This is an archived article that was published on sltrib.com in 2013, and information in the article may be outdated. It is provided only for personal research purposes and may not be reprinted.
Underarm laser hair removal! Purses! Botox! Cleaning products! These apparently are What a Woman Wants.
If there's one thing I would not say about my woman friends, it's that they're obsessed with finding underarm hair solutions and bent on doing an even more awesome job of cleaning the house.
If I were going to presume to name an event What a Woman Wants, or What a Girl Wants or What Women Want or any of the other monikers this type of trade-show event goes by in Utah, I might ask some actual women what they want.
I don't mean to imply that we don't use purses and enjoy a bubble bath once in a while many of us do. But in my experience, a list of what women actually want would be a good deal lighter on innovative consumer products if not exclamation points and a good deal heavier on substance.
Equal pay for equal work! Eradication of rape! An end to domestic violence! A college education! Child care! Affordable health insurance! Clean air!
Possibly even equal opportunities at church! Gun control! Marriage equality! A graduate degree! And no male legislators trying to control our bodies!
One of these women's events proclaims that it is THE FUNNEST [sic] WOMEN'S SHOW IN UTAH!, adding, "We know what women want; something to enjoy, someone to enjoy it with, and things that helps [sic] her be her very best." (Good grammar! it's optional!)
Women in Utah earn just 69 cents for each dollar a man makes for doing the exact same work. In Washington, D.C, it's 90 cents to a dollar. In Utah, one of these expos promises to teach us "How to enbrace your inner hottness!" (Yes, enbrace and hottness.) Maybe that's why we're only worth 69 cents. Then again, maybe a man wrote that. If he did, he made 45 percent more than the woman who could have written it.
Of the 50 states plus Washington, D.C., women in only one state fare worse financially than Utah women. (Sorry, Wyoming.) I'd like to see an expo about that.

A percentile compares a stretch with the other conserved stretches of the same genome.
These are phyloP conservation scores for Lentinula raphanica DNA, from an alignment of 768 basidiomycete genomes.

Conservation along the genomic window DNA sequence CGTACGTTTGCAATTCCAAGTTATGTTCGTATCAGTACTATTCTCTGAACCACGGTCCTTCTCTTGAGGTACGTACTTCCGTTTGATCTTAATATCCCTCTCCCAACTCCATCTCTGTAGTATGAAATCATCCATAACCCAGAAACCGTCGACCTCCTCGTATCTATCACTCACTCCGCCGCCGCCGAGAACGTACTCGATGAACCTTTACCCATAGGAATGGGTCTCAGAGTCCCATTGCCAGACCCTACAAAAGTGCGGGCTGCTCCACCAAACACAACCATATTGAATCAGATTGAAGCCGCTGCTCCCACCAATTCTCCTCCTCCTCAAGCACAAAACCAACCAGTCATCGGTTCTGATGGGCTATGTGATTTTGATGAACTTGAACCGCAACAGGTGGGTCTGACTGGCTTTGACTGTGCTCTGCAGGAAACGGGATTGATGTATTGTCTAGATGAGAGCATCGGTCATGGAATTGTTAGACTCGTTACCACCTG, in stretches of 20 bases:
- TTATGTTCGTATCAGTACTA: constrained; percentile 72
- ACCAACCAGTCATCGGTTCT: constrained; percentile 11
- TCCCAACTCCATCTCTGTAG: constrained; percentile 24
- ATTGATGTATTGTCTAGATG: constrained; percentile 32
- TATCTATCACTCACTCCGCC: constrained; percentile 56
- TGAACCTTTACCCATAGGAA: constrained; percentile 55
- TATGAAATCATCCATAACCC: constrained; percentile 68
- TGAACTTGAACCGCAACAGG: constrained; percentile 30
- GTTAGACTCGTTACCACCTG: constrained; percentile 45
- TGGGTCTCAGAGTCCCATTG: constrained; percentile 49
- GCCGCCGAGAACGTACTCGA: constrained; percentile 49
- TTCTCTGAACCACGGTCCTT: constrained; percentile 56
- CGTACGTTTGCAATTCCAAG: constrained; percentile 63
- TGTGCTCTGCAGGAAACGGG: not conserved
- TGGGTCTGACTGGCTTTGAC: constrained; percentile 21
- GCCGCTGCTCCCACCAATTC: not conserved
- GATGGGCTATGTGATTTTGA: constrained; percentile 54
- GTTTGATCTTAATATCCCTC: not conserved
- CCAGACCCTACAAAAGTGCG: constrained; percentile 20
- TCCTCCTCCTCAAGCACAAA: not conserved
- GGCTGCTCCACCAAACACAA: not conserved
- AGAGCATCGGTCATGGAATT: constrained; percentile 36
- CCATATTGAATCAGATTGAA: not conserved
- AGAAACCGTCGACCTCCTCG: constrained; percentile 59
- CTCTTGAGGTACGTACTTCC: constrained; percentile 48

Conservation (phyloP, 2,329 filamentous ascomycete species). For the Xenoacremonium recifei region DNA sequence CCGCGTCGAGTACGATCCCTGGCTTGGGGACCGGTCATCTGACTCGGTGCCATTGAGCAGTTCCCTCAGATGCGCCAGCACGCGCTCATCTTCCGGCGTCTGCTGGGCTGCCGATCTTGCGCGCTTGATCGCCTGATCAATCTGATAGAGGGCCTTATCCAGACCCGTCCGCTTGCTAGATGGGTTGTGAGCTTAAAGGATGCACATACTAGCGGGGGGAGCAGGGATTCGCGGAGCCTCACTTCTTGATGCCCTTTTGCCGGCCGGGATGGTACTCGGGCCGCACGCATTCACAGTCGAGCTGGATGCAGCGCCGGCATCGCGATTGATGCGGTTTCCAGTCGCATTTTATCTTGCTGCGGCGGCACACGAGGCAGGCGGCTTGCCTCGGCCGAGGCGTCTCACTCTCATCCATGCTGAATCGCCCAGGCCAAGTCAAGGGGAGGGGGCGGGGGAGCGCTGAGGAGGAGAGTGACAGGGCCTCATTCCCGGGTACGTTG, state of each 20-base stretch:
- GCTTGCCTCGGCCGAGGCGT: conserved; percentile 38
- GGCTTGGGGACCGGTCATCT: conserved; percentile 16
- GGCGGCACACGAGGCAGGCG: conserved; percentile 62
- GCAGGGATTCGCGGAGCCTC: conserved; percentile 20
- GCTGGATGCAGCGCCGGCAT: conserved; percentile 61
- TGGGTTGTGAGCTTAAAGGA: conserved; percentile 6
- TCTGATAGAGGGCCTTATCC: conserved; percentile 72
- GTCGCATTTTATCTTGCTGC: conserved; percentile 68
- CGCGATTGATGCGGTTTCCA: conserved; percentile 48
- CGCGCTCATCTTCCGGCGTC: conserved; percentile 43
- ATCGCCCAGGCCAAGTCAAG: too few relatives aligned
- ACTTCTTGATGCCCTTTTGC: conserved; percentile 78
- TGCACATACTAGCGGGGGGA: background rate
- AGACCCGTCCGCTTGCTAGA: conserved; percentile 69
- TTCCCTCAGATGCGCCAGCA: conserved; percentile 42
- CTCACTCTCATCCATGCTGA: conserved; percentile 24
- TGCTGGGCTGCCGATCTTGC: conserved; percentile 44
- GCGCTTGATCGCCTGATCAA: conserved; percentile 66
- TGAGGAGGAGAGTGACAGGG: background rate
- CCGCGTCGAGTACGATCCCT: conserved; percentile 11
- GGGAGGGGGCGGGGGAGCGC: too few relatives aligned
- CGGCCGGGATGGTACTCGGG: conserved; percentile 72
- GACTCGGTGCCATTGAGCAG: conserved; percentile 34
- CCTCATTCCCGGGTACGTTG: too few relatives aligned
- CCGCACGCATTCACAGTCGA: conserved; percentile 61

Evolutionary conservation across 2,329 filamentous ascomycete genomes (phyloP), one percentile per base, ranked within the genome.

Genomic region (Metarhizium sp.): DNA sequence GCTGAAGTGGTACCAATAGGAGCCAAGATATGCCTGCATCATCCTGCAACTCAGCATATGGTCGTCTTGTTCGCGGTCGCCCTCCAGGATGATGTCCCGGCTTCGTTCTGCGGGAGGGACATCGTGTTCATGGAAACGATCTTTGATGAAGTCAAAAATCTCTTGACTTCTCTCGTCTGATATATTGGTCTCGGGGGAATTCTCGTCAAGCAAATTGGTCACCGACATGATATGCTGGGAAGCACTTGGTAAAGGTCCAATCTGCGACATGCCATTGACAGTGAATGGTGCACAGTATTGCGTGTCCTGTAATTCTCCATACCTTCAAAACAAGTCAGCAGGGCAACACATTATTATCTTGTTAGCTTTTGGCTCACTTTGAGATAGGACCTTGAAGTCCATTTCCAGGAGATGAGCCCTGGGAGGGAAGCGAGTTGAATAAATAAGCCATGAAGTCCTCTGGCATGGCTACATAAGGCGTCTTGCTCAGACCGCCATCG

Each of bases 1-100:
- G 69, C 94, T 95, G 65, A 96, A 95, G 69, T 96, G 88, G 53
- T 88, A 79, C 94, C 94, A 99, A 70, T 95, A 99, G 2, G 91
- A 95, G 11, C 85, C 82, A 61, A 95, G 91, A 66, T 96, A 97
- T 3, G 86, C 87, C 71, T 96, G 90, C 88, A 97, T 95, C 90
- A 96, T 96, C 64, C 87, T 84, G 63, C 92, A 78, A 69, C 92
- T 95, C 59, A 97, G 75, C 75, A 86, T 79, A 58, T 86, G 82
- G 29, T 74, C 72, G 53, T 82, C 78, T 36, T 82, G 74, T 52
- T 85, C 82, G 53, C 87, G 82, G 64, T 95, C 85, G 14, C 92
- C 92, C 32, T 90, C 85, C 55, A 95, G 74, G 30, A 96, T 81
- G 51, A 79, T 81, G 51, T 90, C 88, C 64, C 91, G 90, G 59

The American Association of University Women analyzes gender-equity issues in education and the workplace. They also challenge sex discrimination and provide education, lifelong learning and leadership development opportunities for women. And they work to level the playing field for women and girls in the STEM disciplines (science, technology, engineering, math).
In addition, the AAUW staff, along with some members and students, attended Global Initiative University, a three-day annual April meeting where people from around the world get together to address education, environment and climate change, peace and human rights, poverty alleviation and public health. Note: Those are things that women want.
Equal Pay Day, the symbolic day when women's earnings catch up with what men made the year before, is another focus for AAUW. Equal Pay Day was April 9, by the way. Unless you live in Utah. Then it's June 7. So Utah women have worked from the beginning of the new year and will work until June 7 to catch up to what men doing the exact same work made last year. Then we have to start on this year.
These women's trade shows are money-making opportunities for the people who have booths and give presentations there. And if women want to go and entertain themselves inside a giant commercial for an afternoon and come home with samples of bubble bath, that's fine.
I'm not saying I don't enjoy a pointless activity of my own occasionally.
But the way these events are named, given what they are, defames women and gives the impression that we are shallow and insubstantial.
Barb Guy is a regular contributor to these pages.